David Venn loves her as she is. But she knows that she is a monster.
That is Eleanor’s biggest problem. Though she has plenty of other problems. Like high school — where she does her best to be the unseen Eleanor, always in the background, because it’s safer that way. Because if anyone finds out that she’s really a skinwalker — a shapeshifter — she’ll have to run away to survive. That’s what she did before, when the Navajo came to kill her parents, and she hid for fifty years in the form of a coyote.
But Eleano’rs biggest problem, other than being a monster, is the fact that her adoptive mother Tabitha is dying of cancer, which makes the social worker want to put her in a foster home. She doesn’t want to leave Tabitha. She wants to live a normal life, like a normal girl.
This is one of the most original takes on shapeshifter legends I’ve seen in YA fantasy, based upon Indian legends about skinwalkers — witches who can take another person’s shape, kill them, and then take their place in society. It’s also a very carefully crafted narrative, with two characters — Eleanor, and David Venn — who really come to life. This is one of a few books I’ve read this that goes down on my long term favorites list, along with Cruel Beauty. I got a copy out from the library along with a big stack of other new adult and YA fantasy. Then I read it out loud to my wife, because I thought she would love it (and she did). Then I ordered a copy for myself, which I don’t usually do when I can get a book from my local library.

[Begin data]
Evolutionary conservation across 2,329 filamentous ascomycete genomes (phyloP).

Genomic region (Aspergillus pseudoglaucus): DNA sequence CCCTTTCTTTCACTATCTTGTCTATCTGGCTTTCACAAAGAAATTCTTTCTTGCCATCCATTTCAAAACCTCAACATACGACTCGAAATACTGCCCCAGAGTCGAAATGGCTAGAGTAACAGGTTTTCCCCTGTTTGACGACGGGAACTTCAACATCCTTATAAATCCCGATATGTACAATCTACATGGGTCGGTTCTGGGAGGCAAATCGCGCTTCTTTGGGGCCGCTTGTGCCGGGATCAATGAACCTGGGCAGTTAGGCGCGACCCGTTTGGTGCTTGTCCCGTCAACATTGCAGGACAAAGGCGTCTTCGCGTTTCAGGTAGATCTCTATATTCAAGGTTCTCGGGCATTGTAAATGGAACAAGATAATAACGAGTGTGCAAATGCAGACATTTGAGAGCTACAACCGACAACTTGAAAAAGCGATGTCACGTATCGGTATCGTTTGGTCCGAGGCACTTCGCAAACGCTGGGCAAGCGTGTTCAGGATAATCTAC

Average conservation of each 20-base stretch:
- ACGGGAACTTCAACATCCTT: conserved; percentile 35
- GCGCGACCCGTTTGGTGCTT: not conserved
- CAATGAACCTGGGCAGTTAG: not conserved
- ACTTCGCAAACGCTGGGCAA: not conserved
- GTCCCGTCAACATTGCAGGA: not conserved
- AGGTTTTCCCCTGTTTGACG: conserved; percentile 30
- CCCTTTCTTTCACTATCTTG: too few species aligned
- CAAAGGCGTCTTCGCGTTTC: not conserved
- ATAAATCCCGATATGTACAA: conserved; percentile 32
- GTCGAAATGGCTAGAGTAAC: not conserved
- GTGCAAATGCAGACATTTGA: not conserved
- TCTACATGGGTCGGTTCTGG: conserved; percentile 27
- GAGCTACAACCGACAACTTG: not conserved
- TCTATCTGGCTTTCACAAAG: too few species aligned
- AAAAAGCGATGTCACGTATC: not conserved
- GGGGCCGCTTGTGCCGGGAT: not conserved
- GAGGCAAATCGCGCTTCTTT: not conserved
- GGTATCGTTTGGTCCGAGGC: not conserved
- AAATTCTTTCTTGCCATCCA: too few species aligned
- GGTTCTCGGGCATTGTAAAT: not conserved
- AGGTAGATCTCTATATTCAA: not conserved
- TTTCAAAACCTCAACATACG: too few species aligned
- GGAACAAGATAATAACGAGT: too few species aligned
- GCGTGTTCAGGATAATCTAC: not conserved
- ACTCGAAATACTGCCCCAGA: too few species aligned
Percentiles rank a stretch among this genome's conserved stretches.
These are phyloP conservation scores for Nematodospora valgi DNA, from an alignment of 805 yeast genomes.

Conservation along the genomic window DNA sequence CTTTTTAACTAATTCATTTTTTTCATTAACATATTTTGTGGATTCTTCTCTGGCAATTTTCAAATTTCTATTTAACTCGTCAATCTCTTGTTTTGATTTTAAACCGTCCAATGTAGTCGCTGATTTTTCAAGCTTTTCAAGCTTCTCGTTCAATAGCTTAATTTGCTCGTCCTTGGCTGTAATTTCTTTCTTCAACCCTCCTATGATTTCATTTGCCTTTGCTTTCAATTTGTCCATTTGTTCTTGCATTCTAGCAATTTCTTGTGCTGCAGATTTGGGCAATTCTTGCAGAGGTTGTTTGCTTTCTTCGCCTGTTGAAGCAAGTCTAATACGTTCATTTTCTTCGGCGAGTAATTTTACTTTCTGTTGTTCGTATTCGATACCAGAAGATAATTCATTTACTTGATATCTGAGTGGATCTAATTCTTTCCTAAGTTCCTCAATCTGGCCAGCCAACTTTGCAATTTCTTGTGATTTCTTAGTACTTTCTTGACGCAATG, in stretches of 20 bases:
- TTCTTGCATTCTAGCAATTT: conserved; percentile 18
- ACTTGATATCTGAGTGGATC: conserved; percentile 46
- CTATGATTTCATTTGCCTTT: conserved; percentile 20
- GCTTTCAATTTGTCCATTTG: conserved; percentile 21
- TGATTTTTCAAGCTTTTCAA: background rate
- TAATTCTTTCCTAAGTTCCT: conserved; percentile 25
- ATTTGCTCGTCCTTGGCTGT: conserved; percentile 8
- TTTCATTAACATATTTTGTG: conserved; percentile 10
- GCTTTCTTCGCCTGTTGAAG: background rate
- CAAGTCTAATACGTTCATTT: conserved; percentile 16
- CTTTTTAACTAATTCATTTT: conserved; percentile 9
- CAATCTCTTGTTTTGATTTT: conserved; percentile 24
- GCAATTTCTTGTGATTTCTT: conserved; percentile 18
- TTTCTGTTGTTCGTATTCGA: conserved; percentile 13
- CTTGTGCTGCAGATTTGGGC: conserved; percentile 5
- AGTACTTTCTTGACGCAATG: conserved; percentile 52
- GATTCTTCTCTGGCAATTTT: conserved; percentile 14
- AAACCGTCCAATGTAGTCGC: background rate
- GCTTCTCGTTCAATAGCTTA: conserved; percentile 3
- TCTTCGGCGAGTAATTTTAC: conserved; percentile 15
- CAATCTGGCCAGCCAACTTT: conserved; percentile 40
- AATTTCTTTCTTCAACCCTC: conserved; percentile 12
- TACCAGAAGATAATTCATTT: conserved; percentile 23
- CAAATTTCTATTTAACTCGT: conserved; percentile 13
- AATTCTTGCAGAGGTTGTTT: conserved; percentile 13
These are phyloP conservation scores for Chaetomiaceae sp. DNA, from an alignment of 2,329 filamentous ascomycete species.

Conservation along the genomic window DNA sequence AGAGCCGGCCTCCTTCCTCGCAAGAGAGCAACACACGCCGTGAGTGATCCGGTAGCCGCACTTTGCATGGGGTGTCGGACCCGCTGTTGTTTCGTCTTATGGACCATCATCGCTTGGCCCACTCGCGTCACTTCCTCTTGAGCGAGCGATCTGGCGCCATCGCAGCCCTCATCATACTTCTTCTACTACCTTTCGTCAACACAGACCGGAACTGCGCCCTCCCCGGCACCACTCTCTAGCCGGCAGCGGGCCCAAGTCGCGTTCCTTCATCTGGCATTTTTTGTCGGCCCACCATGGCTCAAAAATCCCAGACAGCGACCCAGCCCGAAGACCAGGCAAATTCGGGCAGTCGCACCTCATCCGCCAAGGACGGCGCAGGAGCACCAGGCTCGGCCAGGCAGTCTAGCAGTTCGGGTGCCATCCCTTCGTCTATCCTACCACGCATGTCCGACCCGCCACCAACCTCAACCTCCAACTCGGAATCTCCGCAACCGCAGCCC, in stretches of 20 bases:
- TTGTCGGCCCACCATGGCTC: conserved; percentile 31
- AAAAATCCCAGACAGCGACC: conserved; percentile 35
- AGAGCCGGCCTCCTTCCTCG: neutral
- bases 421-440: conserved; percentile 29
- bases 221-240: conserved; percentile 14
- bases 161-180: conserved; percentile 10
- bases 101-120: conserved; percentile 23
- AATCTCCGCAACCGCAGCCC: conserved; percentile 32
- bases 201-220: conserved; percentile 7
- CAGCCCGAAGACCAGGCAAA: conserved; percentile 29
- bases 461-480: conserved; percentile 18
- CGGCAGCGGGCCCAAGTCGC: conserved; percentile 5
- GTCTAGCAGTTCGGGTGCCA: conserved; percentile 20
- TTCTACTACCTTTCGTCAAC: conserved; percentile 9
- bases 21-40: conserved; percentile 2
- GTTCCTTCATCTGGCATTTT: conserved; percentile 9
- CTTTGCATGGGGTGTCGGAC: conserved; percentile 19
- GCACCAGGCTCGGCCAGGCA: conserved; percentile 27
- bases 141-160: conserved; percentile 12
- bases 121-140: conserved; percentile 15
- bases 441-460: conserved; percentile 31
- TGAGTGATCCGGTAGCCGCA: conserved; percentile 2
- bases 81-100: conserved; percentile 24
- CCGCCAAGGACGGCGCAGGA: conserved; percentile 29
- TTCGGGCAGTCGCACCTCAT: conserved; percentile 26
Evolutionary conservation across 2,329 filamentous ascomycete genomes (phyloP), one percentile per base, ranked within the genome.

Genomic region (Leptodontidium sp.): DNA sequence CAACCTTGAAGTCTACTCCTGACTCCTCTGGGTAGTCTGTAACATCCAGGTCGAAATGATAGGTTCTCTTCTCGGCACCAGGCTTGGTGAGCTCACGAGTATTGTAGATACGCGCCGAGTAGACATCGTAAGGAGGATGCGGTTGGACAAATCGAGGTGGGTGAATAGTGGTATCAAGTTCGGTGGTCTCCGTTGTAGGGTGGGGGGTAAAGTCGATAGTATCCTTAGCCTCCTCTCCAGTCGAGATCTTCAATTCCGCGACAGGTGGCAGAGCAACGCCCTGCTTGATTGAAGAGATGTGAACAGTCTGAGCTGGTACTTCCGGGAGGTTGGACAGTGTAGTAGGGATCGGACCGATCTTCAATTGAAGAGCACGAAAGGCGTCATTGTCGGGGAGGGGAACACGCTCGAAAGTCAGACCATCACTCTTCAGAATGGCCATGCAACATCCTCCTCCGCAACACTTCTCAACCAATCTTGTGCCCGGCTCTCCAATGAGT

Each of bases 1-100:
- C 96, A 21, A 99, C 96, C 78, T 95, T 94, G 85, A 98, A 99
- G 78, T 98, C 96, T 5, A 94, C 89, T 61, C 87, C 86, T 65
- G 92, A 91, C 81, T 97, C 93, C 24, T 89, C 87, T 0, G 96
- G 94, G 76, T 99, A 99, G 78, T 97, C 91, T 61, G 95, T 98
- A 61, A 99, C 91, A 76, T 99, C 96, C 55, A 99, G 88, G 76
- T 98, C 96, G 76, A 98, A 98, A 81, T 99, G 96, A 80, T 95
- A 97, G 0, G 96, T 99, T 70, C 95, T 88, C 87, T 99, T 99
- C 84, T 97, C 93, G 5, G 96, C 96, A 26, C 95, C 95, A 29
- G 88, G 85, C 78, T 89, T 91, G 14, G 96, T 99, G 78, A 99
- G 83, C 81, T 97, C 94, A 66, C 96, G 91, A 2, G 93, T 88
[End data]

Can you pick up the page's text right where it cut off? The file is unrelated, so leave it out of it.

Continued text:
Just one nitpicky point. Jolly Fish Press should really have hired a better proofreader. This book looks like it was proofread by somebody who thought that running a spell-check was good enough, and that caused me a series of low-level irritations. Pallet where there should have been palette. Homonym pairs like to/two confused a couple of times. Missing words, or extra words, or misplaced words, here and there. One place where they didn’t remember to use lay instead of laid (though I’ve seen books from big houses miss that point). It wasn’t frequent enough to ruin the experience of reading the book, but if there’s any way for them to at least fix the e-book, and any future print runs, I’d say they should make the investment. This is a book that ought to be more widely known than it is.